Black Box Royalties Myths, Common Misconceptions Debunked at Music Biz 2018
While many are up in arms about the U.S. Copyright office allowing digital services to bulk file notices of intent (NOIs) that allow them to play music but not pay for it if they can't find the music publishers owners and license the music directly, Harry Fox Agency and Music Report Inc. executives say the issue isn't a big a financial problem as critics of the system make it out to be.
On Tuesday (May 15) at the Music Biz conference in Nashville -- which runs through Thursday -- they told an audience that while millions of NOIs now can and are electronically filed, any songs with a lot of plays gets claimed and paid out fairly quickly.
"NOIs is not about trying to avoid making payments," Music Reports VP and general counsel Bill Colitre said during the panel on black boxes -- unclaimed royalty payments where the rightful owners are not known. "Its extremely expensive and time consuming to file those NOIs; its easier to pay the royalties if you know who gets it."
The other apparent myth that the process' critics try to spread is that services use NOIs as a mechanism to avoid paying for music they are playing where they can't figure out the owners.
"All the services that I deal with will pay those royalties when the songs are claimed," said Harry Fox Agency senior VP of client services John Raso.
So what if a songwriter hasn't filed a song with the copyright office until July 2017, two years after a service has been playing that song?
Raso said, "I don't know of any client who will take the stance that they only owe for plays made since July 2017."
Colitre agreed, the correct policy is to pay retroactively when the song is claimed. "Its the fair thing to do."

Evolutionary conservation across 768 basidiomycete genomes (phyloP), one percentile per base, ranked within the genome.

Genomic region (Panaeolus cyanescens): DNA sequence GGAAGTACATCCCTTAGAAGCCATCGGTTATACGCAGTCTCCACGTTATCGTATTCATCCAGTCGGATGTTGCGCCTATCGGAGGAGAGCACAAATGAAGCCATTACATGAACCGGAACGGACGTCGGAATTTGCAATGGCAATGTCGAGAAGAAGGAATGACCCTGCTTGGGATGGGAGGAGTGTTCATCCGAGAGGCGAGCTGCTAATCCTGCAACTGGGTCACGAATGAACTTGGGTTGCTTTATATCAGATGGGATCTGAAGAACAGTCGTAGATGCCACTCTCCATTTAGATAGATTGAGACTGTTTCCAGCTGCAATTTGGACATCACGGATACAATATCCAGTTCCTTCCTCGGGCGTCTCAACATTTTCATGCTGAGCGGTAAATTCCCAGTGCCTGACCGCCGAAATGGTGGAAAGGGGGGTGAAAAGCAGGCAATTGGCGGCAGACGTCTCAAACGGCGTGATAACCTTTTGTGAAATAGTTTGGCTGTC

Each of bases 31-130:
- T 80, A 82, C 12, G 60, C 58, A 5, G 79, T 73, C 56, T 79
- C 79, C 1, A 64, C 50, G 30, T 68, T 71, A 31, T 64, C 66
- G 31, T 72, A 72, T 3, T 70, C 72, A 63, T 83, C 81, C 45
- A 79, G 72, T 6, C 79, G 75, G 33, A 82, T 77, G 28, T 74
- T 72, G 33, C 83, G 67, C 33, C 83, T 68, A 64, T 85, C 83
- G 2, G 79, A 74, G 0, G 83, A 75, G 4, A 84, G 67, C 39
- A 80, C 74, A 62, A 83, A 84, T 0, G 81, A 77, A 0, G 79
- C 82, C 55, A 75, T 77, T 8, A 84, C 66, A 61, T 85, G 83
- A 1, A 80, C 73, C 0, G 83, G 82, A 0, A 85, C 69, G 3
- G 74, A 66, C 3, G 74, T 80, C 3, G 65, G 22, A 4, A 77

"When those on the panel talk about black box we are talking about the aggregate of unclaimed royalties that occur because of any number of factors," and not just limited to one service or one collection society, explained moderator Dae Bogan, CEO of TuneRegistry.
But one of the main reasons that black box royalties accumulate is that many DIY artists don't think of themselves as business owners and instead focus on being an artist.
The curse of the DIY is you have to do all the work yourself and initially most of these musicians aren't thinking about publishing, they may think of themselves as a writer but not a publisher, said Raso. But if artists are putting their music into the marketplace, they should make sure that they attach their metadata to it.
The other thing that happens early on is that the DIY artist doesn't make a lot of money so they say to themselves, why should I spend all of this time and energy chasing $25? But forget about doing it for the money, you should put the effort in because its your creative work so you might as well sign it, Colitre said.
Music Reports Inc.'s online comprehensive Songdex database is now launched that links publishing data to all the masters and allows creators to add and fix their data. But its also has songs from all levels of publishers from the majors, to the major independents to the mom-and-indie publishers.
"There are many publishers with different levels of technological solutions and for those who need to send the song information in on the napkin, we can handle that too, as we have 45 researchers who will figure it out," said Colitre.
Not all royalty revenue falls into black box; a lot of time accuracy of payment remains an issue when a writer leaves a publisher and the publishing reverts to them or when copyright termination comes into play. That is a separate issue than black box, Colitre said.
Some organizations hold the money until the publishing adds up to 100 percent, which means that those songwriters and publishers who have given their fractional information have their royalties held hostage while they have to wait for the laggard to give in their information. Colitre added, "We don't think that is right."
Another common mistake that Raso and Colitre said they see often is when songwriters register a song and fail to mention a co-writer in the registrations. Often that results in two listings for the song, with each co-writer claiming the song, which means that payment may be paid to only one or held up while it gets sorted out.